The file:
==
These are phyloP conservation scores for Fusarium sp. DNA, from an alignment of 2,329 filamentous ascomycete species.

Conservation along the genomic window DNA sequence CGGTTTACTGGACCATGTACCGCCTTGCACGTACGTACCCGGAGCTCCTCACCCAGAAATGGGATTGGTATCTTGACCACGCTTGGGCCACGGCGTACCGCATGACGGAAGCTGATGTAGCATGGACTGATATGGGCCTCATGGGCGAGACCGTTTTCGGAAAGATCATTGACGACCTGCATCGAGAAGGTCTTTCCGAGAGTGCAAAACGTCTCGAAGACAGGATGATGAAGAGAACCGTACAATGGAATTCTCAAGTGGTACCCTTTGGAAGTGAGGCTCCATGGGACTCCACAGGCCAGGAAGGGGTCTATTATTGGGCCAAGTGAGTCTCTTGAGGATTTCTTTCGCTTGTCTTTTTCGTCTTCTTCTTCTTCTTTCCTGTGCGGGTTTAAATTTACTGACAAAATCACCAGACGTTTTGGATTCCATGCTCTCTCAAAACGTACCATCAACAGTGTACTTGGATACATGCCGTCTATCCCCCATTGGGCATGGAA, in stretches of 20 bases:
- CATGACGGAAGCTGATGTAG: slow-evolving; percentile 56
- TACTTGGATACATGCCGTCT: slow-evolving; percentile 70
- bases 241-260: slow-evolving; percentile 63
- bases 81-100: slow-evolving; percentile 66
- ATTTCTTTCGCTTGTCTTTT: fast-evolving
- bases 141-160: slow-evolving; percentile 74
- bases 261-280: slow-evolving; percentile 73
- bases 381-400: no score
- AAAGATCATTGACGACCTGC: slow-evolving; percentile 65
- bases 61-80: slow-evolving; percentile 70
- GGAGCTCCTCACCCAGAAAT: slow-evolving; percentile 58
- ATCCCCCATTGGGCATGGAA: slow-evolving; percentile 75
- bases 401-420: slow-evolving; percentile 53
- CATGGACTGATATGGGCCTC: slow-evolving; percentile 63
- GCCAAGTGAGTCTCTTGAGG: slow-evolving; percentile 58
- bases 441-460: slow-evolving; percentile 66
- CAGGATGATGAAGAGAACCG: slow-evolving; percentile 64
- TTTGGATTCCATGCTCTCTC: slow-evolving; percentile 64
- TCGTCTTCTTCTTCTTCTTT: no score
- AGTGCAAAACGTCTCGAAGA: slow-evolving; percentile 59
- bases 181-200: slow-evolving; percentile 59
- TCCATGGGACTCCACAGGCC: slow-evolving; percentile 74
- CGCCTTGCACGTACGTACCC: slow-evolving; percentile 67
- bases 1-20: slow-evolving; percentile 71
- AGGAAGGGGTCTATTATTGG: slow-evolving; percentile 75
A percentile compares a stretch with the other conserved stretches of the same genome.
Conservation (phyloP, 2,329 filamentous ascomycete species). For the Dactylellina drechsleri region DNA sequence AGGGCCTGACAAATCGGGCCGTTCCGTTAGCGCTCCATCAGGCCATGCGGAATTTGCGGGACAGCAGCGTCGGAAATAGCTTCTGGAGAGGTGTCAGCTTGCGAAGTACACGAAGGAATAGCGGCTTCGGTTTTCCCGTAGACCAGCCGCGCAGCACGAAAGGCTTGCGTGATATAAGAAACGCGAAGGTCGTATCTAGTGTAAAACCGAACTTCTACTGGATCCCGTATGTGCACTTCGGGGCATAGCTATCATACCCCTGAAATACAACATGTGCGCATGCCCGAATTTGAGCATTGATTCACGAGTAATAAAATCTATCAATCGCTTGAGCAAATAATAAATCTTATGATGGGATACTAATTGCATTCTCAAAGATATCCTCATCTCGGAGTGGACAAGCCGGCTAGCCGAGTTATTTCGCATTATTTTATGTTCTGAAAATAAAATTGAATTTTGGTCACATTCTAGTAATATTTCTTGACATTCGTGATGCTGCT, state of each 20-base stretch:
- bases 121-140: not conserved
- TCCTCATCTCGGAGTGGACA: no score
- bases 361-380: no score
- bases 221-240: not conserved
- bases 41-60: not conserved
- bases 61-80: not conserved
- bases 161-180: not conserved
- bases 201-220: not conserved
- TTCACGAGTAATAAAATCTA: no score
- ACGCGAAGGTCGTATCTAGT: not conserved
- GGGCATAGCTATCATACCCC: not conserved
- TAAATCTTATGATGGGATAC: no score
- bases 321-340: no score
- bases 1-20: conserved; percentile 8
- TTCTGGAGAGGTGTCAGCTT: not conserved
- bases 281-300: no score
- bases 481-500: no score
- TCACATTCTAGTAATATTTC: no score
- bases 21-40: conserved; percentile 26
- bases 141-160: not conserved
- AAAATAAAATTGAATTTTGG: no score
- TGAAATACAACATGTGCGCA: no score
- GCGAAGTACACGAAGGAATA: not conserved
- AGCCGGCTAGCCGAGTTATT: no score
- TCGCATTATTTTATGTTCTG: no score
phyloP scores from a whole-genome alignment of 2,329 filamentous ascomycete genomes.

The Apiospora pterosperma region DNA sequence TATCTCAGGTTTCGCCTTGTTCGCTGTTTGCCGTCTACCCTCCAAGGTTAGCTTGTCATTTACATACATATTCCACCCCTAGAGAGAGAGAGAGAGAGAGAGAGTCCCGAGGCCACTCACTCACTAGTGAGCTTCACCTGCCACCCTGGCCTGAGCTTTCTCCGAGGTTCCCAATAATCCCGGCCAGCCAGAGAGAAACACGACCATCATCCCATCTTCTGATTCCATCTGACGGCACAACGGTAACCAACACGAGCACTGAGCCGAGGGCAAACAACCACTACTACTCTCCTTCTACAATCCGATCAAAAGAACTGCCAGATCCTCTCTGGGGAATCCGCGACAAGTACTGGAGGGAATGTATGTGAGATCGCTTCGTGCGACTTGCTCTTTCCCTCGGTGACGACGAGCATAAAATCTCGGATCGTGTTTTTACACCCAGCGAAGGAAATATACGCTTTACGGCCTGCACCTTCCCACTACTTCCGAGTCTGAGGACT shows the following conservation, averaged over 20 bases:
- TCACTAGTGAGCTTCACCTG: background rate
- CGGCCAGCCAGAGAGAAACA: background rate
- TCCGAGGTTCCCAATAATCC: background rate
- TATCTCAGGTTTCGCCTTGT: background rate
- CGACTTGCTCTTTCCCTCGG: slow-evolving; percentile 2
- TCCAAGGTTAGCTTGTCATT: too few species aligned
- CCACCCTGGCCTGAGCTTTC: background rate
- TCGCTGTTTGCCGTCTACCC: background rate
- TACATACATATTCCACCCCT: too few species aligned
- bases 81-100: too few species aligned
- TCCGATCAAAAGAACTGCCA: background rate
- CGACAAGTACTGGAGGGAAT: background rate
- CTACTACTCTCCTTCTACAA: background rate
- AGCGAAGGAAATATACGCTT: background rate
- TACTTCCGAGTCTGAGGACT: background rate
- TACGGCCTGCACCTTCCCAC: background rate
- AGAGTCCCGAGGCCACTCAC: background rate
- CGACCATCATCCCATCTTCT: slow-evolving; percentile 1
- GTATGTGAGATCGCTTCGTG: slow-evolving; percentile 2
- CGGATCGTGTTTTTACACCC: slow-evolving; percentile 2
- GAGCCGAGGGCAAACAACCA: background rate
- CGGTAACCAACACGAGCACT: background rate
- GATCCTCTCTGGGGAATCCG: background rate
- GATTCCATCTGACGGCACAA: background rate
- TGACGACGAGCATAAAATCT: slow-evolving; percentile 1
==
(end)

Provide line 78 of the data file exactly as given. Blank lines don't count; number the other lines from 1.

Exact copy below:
- CGGTAACCAACACGAGCACT: background rate